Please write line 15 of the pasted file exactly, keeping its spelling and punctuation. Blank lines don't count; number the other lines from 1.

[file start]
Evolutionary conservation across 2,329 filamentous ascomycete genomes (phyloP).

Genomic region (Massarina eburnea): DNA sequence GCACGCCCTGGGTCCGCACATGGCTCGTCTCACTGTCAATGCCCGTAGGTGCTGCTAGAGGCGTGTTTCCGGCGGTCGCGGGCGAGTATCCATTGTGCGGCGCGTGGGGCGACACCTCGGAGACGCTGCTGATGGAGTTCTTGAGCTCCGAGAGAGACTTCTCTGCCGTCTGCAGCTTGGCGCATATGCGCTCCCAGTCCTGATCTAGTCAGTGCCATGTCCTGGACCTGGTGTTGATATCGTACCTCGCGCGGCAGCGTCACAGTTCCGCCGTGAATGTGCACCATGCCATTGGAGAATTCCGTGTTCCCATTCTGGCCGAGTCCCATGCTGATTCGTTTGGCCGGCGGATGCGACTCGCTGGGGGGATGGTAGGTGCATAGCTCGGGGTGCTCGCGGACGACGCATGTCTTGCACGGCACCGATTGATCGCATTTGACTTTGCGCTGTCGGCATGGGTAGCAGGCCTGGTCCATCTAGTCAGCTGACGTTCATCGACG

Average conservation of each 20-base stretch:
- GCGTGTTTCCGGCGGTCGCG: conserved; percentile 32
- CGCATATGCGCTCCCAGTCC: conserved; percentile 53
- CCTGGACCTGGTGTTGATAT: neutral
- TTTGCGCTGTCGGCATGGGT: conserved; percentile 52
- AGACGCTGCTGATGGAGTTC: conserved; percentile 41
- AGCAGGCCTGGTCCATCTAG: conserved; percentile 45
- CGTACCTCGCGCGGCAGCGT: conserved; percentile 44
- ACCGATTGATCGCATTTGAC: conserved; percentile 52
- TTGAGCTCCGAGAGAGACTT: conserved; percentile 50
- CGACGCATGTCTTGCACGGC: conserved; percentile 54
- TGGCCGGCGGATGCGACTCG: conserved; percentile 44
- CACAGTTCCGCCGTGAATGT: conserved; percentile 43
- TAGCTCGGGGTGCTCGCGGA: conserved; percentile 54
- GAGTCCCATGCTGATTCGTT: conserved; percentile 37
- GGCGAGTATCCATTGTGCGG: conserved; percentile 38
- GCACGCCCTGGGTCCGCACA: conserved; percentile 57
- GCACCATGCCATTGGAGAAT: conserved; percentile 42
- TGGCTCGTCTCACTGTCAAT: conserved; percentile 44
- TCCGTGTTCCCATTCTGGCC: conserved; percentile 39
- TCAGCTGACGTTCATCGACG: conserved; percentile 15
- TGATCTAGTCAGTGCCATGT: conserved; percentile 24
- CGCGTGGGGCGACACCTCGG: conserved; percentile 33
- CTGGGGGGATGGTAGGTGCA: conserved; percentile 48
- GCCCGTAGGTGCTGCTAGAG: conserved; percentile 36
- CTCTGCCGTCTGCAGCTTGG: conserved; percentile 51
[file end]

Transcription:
- CACAGTTCCGCCGTGAATGT: conserved; percentile 43